Like a lot of people, I typically read with a pencil nearby – just in case a sentence, phrase or paragraph demands to be remembered.  I usually find it’s not what the author says, but how the author says it that matters most.   They’ve strung the right words together and struck the right tone.  Some other author may have said the exact same thing, but not with the same style or acumen. If it’s really good, I’ll eventually copy the damn thing down somewhere.  It is no surprise that essays offer the richest source of quotable material.  Here are a few of my favorites.

Concerning Technology / Progress / Materialism

“Nothing could be more salutary at this stage than a little healthy contempt for a plethora of material blessings” – Aldo Leopold; A Sand County Almanac


“With the disappearance of the gas mantle and the advent of the short circuit, man’s tranquility began to be threatened by everything he put his hands on.” – James Thurber; Sex Ex Machina


“Sirs, I have tested your machine. It adds a new terror to life and makes death a long-felt want.” – Attributed to Herbert Beerbohm Tree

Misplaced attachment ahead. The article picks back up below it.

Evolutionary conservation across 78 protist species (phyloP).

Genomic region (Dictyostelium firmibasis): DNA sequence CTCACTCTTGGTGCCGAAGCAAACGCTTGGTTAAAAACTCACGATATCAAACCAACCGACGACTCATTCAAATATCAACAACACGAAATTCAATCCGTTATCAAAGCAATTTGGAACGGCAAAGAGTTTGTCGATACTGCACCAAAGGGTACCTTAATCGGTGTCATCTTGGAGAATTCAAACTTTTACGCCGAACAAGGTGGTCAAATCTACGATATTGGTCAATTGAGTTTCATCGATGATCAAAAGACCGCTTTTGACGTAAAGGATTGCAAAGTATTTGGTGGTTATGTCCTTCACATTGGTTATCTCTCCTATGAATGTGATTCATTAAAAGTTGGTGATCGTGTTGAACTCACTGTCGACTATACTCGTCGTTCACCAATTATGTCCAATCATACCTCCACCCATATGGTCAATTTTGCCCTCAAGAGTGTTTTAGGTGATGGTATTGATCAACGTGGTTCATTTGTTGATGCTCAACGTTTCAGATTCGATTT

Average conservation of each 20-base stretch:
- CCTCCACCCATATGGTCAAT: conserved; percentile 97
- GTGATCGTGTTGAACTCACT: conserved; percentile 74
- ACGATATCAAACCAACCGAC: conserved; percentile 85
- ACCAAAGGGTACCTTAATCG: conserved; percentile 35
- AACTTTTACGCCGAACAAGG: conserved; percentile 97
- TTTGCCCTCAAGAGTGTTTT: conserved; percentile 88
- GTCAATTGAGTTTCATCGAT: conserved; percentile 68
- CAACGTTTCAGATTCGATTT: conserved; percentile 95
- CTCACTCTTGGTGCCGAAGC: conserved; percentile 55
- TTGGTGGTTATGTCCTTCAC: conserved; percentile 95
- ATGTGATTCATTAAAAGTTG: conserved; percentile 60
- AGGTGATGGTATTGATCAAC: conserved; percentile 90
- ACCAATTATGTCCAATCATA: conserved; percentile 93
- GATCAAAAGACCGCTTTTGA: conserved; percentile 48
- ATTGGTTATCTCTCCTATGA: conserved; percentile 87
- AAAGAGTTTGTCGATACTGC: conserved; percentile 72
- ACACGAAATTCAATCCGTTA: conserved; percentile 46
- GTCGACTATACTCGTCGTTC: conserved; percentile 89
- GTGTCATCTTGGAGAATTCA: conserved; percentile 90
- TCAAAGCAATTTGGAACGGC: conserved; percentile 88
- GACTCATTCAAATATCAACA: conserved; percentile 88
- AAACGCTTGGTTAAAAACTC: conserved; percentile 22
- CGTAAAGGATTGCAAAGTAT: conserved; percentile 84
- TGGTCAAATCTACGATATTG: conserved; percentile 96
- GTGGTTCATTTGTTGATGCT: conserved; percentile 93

“The technology, which in our culture, has released urban and even rural man from the quiet before his hearth log has debauched his taste.  Man no longer dreams over a book in which a soft voice, a constant companion, observes, exhorts or sighs with him through the pangs of youth and age.  Today he is more likely to sit before a screen and dream the mass dream which comes from outside.”  – Loren Eiseley; Strangeness in the Proportion


“As our common complexities increase, any tale of individual simplicity (and Walden is the best written and cockiest) acquires a new fascination; as our goods accumulate, but not our well-being (Thoreau’s) report of an existence without material adornment takes on a certain awkward credibility.” -E.B. White, Walden


“Outside the few urban industrial areas in Greece, it is still possible to build and conduct life without benefit of technicians, specialists and explainers, bureaucrats, middlemen, and other modern experts.  This means that there is possible an understanding of, a connection with, and a lack of technological mystification to many of the elements, objects, and products commonly lived with in any day. … therefore, it is possible that the unhappy peevishness and dissatisfaction on the face of the pretty tourist comes in part from a life of being left out of the knowledge of the intricate details of the complete cycle of any single thing she is able to consume.  Including the country of Greece.” – Alice Bloom, On a Greek Holiday